The population of Osburn is approximately
The approximate number of families is 744.
The amount of land area in Osburn is
3.468 sq. kilometers.
The amount of surface water is 0 sq kilometers.
The distance from Osburn to Washington DC is 2144 miles. The distance to the
Idaho state capital is 269 miles. (as the crow flies)
Osburn is positioned 47.50 degrees north of the equator and 115.99 degrees west
of the prime meridian.
of Osburn was named after Stephen Osburn. Osburn was one of the colorful
early day pioneers of the Coeur d' Alene Mining district
When gold was discovered in the Prichard Creek Osburn
was in Butte, Montana. Osburn had moved from the Black Hills of South
Dakota to Butte seeking riches. When news reached Osburn about the
Prichard Creeks discovery he wasted no time in loading his pack horse and
heading toward the new gold strike in North Idaho.
Osburn traveled to Frenchtown , Montana on the Mullan
Road where he and John Lafevre met up and continued together. They arrived
at the spot where the city of Wallace now stands on May 8, 1883. Osburn
crossed the swamp for that is the way Wallace was then described, on the
long corduroy bridge that in places was floating on water and that started
about where the White & Bender Building now stands and ended by the
present Wallace High School. He and Lafevre camped that night at historic
"Swingdoor Cabin," about a mile and a half below town.
When Osburn recalls the
early days he talks of coming over the summit from Thompson Falls, Montana
where the snow was 32 feet deep. He said he put snowshoes on his pack
horse and got along all right until he began climbing the mountain. When
it became clear the horse could not go any farther he sent it back with
about 50 or 60 other gold seekers from Frenchtown who had accompanied him
and some of them wanted to give up and return. From there Osburn continued
on with about 75 pounds on his back.
When Osburn arrived in Evolution (
west of present day Osburn) founded by Andy Prichard he took the Evolution
Trail. At the time Osburn traveled the Evolution Trail there was no trail.
He crossed the divide to Delta, followed Beaver Creek down to the North
Fork of the Coeur d' Alene River and then went of the hills to Eagle City
because the river was to high to ford.
Osburn reported that the gold hunters
came to Prichard and tried to get him to show them the place where he had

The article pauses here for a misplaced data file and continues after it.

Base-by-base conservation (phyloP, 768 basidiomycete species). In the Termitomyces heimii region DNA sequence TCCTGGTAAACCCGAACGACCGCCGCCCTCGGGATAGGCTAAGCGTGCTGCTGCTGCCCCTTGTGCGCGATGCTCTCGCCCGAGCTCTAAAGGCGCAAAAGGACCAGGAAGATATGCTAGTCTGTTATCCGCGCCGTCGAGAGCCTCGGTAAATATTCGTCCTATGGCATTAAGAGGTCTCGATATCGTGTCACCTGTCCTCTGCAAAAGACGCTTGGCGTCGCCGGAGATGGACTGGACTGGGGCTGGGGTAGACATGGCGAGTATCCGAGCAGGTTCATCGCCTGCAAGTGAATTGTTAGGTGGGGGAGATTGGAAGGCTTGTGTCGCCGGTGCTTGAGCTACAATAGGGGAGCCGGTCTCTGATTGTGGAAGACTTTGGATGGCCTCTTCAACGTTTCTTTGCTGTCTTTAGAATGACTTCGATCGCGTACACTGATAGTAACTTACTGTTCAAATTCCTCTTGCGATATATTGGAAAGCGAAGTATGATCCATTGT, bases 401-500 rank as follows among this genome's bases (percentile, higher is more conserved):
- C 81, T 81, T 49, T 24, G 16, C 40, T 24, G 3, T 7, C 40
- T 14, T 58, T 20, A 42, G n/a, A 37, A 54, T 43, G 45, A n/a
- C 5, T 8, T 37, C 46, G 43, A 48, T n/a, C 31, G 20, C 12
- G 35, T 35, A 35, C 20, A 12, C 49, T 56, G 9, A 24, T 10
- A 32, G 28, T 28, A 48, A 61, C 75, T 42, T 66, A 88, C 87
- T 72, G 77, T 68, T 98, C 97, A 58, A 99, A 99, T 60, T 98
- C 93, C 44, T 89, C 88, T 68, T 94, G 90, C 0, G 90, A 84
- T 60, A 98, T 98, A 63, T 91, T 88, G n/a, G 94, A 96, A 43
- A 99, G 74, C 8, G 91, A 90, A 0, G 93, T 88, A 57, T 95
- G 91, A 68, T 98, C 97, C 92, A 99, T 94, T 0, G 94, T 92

discovered gold. He told the miners that to his discovery was use less at
that season of the year because the snow hadn't melted yet. The miners
still insisted he show them for they said this could be no worse than the
one they had taken to reach Eagle City and so he took them. When they
reached the spot it was covered with snow so deep that no prospecting
could be done.
The gold-hunters became
angry and reportedly threatened to lynch Prichard, but Osburn later
claimed that he told the miners they had come to the country against Prichard's
wishes. that they had been accommodated by him, and that they
were utterly without excuse for a display of anger or violence. They were
thus persuaded against any further threats on Prichard's life, Osburn
After the discovery of lead-silver
ore on the south side in 1886, he secured the beautiful tract of land
where the town of Osburn now stands. He built a hotel that became a
stopping place between Wardner and Murray. Murray was the county seat at
From that date the fame of Bill
Osburn grew and his circle of friends included people from all parts of
the district. his ambition was to make Osburn the county seat of Shoshone
county and he made a fight all the way to the end. The county seat
remained at Murray but a few years later the fight to bring the county
seat to the south side was taken up again. The people of Wallace
compromised with Bill Osburn which resulted in that ambitious town
remaining out of the race and the county seat was brought to Wallace in
In 1914 Osburn sold his Osburn
estate, reserving a small tract for his home where he lived until
his death in 1919 at the ripe old age of 87. His funeral was at the
Wallace Elks Lodge, which was filled to capacity.
Osburn like the rest of the Silver Valley is mostly
supported by mining. That is what much of its history is based on.
The mines of the Silver Valley have a rich history that sadly does not
exist anymore. Although there are still a few mines running they are only
a small portion of what used to be. Osburn is also home to many
small businesses. loggers, doctors, teachers and many others in numerous
professions call Osburn their home.